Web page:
Five European countries open their doors to cross-border CO2 storage

Five northern European countries – Denmark, Norway, Belgium, the Netherlands, and Sweden – have laid the foundations for Europe’s carbon capture and storage (CCS) infrastructure by joining forces to conclude arrangements on the transport and storage of carbon across borders.

EU flag (for illustration purposes); Courtesy of the European Commission; Credit: Mauro Bottaro

As the ability to move CO2 across borders is perceived to be essential in the quest to create Europe-wide access to a portfolio of potential storage sites, the arrangements between Denmark, Norway, Belgium, the Netherlands, and Sweden, made on April 15, pave the way for cross-border transport and geological storage of captured CO2.

While Denmark, Belgium, the Netherlands, and Sweden have each established an arrangement on the cross-border transport of CO2 with Norway, Sweden and Denmark have also made a similar arrangement. These agreements allow for the removal of some of the obstacles on the way to a well-functioning carbon capture and storage market in the wide North Sea region.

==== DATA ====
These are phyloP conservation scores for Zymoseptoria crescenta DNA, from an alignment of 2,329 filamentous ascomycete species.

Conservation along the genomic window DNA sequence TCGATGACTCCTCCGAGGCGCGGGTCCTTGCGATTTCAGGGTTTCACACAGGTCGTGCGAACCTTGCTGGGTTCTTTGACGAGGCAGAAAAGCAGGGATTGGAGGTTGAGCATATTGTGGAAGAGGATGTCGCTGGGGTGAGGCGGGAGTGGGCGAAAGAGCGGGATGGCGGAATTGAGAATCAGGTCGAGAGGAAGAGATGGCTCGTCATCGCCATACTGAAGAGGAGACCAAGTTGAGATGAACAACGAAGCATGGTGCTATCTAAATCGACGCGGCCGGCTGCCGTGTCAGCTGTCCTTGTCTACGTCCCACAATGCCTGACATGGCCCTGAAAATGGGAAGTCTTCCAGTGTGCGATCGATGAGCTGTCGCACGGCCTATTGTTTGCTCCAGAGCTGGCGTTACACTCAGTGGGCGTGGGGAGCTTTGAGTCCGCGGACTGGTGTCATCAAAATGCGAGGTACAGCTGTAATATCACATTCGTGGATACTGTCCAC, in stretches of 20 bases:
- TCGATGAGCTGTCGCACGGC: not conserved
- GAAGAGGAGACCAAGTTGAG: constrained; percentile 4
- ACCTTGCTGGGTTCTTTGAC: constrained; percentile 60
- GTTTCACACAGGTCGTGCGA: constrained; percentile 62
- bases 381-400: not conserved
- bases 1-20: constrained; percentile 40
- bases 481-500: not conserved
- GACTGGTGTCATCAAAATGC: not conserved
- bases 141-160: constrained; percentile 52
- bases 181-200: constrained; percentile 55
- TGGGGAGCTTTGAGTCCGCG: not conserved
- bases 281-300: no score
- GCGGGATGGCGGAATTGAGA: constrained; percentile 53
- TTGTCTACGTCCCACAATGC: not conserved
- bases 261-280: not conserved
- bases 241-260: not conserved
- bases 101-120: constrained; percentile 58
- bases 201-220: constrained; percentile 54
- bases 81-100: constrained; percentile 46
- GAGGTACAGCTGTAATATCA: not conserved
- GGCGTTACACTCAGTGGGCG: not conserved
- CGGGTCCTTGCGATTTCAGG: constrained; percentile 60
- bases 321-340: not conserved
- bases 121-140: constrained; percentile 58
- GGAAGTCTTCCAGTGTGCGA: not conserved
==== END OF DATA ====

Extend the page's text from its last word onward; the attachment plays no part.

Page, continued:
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Terje Aasland, Norway’s Minister of Energy, commented: “Norway has great potential to store CO2 and I am pleased that other countries will store CO2 in Norwegian storage sites. The capacity is enormous. The climate challenge transcends borders, and it is crucial that we put in place solutions for transport of CO2 across national borders. This is an important day for the climate, for our industries and for the first full-scale European CCS project Longship.”